Special Prosecutor nominee, Kissi Agyebeng, says he will employ the use of undercover investigations and investigative journalists in his official work.
According to him, tackling corruption will be difficult without the use of such undercover investigative means by investigative journalist, Anas Aremeyaw Anas.
Speaking at his vetting on Thursday, Mr. Agyebeng said he fully subscribes to what has become known as the ‘Anas principle’, although there are others who have denounced it.
“I fully subscribe to that principle, and I am going to use it… I will be engaging investigative journalists in respective of my work if given the nod. I say so because corruption is so secretive and complex, and unless the participants are coming to you to report themselves to you, it is almost impossible to find it out. If someone can go underground and through a sting operation come out with some evidence which has probative value, I am all for it and I am going to use it,” he said.
Anas Aremeyaw Anas, who Mr. Kissi Agyepeng has worked with and represented in court for many years, is famed for exposing major acts of corruption using undercover methods.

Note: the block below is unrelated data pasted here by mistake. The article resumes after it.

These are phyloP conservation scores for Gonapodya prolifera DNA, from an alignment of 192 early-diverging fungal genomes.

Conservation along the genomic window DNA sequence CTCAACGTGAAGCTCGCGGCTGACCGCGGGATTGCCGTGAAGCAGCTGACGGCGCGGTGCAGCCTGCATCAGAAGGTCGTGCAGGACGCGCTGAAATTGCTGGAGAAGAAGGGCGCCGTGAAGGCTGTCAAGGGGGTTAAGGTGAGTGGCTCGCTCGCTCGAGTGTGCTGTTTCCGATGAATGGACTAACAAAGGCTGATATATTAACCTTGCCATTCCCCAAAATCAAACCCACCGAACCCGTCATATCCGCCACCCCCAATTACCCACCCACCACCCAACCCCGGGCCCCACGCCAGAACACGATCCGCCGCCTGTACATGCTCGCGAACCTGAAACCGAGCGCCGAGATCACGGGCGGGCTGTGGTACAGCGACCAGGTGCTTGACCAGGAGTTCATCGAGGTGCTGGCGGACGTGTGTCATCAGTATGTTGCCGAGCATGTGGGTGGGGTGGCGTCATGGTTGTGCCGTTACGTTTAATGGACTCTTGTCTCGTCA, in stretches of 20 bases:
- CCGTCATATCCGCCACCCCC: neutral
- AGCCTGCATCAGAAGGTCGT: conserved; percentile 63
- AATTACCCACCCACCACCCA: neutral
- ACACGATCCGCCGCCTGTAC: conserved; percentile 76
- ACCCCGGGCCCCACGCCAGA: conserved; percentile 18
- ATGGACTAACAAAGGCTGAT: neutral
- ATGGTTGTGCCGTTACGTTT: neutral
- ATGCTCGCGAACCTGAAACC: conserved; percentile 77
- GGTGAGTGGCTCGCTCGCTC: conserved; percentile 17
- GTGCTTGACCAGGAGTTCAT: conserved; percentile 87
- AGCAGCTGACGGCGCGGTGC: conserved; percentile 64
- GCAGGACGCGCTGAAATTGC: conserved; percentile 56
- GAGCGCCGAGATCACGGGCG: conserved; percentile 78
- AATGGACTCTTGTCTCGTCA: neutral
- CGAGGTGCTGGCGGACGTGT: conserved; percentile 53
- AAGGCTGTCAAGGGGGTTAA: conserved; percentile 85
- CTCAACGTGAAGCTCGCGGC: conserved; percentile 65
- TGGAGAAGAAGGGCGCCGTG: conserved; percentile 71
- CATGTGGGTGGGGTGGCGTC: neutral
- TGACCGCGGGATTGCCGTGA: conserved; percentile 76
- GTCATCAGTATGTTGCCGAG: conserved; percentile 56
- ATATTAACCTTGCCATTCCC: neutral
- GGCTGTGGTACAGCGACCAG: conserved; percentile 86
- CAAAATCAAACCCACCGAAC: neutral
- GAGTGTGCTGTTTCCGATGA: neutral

His work among other things led to several prosecutions and dismissal of high-ranking public personalities including the former president of the Ghana Football Association, Kwesi Nyantakyi, and more than 20 judges.
President Nana Akuf-Addo, during the third edition of the Institute of Economic Affairs’ (IEA) presidential debate in Tamale prior to the 2012 elections, also stated that he would use the ‘Anas Principle’ to fight corruption.
He indicated that an NPP government will motivate young people to do uncover investigations, especially within the revenue collection agencies, as a means to end the canker.
Some people, including key members of the New Patriotic Party (NPP) like Assin Central MP, Kennedy Agyapong, have publicly criticized the idea.
But according to Mr. Agyebeng, he has the full assurance of President Akufo-Addo to support his work.
“I have full assurance… I am going to count on its [Presidency’s] full support in making this office successful and making it work.”